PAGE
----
Published DateTo the editor,
In today's Sun, someone replied to my letter supporting SB-2 (originally published on April 16). This reply was so focused on personal issues, it totally forgot about the actual issue — which is giving all Sanbornton residents a say in town decision-making, even if they cannot attend the town meeting.
The letter in today's Sun was quite critical, launching a personal attack against myself and others who might support SB-2. It implied that those who exercised their vote under the auspices of SB-2 would become easily overwhelmed and confused — and so flummoxed that, instead of making intelligent choices, would just "throw up their hands" in frustrated ignorance.
It went on to further imply that those attending town meeting, having had the opportunity to ask questions and share information with the other incredibly knowledgeable attendees, would vote to make the "right" decisions, thus preserving not only the treasured process of town meeting, but ensuring the long-term future of Sanbornton as well.
And it doesn't seem to matter why someone might not attend the town meeting — preferring not to go to a 4+ hour town meeting obviously would not qualify as a legitimate excuse for absence. But neither does illness, having to work, being called away on business or taking a vacation. In other words, if you aren't able to participate, too bad for you; you don't get a say in how your taxes are spent.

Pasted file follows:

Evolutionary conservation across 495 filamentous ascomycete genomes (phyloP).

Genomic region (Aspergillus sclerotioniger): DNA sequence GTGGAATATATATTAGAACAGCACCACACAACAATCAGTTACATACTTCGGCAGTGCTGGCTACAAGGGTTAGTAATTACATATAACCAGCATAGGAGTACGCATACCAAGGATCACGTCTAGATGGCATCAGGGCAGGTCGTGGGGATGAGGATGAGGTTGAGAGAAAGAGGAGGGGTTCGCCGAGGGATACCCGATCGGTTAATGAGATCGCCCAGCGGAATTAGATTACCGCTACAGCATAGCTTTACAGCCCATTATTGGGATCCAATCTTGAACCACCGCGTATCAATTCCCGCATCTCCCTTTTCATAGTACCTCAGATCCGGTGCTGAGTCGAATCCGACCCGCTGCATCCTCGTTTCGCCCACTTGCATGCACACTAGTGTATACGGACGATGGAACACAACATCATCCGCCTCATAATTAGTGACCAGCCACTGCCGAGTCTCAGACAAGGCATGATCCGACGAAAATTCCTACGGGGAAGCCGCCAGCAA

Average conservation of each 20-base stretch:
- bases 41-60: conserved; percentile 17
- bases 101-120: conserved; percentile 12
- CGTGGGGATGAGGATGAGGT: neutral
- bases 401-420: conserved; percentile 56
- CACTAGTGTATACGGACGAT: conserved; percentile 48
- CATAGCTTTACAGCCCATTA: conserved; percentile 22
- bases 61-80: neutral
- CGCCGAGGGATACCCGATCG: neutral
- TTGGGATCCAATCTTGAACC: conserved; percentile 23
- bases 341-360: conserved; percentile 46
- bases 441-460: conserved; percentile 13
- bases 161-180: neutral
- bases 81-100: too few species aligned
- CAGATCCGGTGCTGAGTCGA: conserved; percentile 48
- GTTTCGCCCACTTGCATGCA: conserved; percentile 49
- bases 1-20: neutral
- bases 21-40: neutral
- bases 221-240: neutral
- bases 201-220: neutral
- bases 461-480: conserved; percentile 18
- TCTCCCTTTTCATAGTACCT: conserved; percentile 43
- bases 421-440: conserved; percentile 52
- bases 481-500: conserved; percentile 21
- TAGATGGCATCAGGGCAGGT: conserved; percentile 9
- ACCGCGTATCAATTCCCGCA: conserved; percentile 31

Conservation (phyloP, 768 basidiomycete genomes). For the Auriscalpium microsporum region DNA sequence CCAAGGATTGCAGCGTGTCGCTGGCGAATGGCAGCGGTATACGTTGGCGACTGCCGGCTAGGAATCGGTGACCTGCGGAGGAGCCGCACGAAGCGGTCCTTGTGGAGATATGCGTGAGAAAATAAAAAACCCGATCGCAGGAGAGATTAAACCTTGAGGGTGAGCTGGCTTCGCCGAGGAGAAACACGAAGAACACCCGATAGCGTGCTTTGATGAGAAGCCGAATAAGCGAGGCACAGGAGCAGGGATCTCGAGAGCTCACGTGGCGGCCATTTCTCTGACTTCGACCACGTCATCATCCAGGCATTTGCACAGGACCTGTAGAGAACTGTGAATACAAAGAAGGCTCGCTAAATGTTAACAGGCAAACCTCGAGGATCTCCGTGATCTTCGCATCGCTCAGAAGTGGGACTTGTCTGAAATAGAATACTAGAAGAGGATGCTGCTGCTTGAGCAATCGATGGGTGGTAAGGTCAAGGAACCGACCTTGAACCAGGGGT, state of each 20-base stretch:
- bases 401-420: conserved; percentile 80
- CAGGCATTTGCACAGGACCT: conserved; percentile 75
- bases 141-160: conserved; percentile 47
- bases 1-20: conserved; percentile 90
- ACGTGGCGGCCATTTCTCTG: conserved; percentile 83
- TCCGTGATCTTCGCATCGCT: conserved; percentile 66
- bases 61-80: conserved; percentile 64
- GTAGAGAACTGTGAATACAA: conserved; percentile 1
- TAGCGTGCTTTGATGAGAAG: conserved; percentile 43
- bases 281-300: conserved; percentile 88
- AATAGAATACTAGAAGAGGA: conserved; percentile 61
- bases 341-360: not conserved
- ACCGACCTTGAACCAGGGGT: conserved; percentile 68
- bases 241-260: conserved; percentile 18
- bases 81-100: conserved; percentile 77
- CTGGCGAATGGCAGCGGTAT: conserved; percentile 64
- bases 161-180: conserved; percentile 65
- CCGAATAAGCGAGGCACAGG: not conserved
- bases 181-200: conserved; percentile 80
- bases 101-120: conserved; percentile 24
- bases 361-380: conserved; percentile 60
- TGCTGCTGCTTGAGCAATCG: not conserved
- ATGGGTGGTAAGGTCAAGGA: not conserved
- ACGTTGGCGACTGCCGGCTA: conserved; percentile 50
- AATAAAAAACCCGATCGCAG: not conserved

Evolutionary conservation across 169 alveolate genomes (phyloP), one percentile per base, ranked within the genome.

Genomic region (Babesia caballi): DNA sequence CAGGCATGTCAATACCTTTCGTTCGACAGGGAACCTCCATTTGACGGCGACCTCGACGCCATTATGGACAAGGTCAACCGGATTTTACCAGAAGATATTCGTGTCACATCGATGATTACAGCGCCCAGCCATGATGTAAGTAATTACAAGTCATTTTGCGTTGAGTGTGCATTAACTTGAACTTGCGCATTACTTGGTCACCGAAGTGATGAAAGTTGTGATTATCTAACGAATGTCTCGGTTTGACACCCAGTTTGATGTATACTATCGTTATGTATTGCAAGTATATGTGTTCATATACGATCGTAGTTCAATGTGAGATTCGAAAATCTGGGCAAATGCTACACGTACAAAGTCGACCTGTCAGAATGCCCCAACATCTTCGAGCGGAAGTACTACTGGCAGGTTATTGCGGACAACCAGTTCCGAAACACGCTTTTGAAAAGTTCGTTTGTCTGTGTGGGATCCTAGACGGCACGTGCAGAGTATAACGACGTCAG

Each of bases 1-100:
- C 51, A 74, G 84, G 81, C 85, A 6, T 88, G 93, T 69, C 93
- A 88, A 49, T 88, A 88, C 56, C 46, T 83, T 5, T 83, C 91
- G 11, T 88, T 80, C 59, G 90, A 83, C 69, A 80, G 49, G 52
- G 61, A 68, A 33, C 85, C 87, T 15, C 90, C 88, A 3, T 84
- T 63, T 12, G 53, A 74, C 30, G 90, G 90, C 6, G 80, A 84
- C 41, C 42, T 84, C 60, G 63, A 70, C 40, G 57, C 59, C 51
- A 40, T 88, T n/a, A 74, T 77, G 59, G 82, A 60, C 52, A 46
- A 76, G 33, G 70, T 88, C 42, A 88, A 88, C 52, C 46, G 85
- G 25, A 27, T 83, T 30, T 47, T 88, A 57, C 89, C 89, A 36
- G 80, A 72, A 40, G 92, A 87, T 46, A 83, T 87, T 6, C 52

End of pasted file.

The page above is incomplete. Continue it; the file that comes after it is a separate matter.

To summarize: a town meeting with limited attendance and a few people making decisions about our town — GOOD; SB-2: allowing all people to participate in the decision-making regardless of ability to attend a meeting — BAD. Seems that participating and "enjoying" the town meeting isn't an inherited treasure after all — it is more like an inherited coercion. Participate in the town meeting or your rights are forfeited.
Didn't they have similar ideologies in Nazi Germany? And don't they still have them today in North Korea? Hmm... the last time I looked, this was still the USA... land of the free. WIth this in mind, shouldn't we consider what this really means to our other "inherited treasures" — like freedom of choice?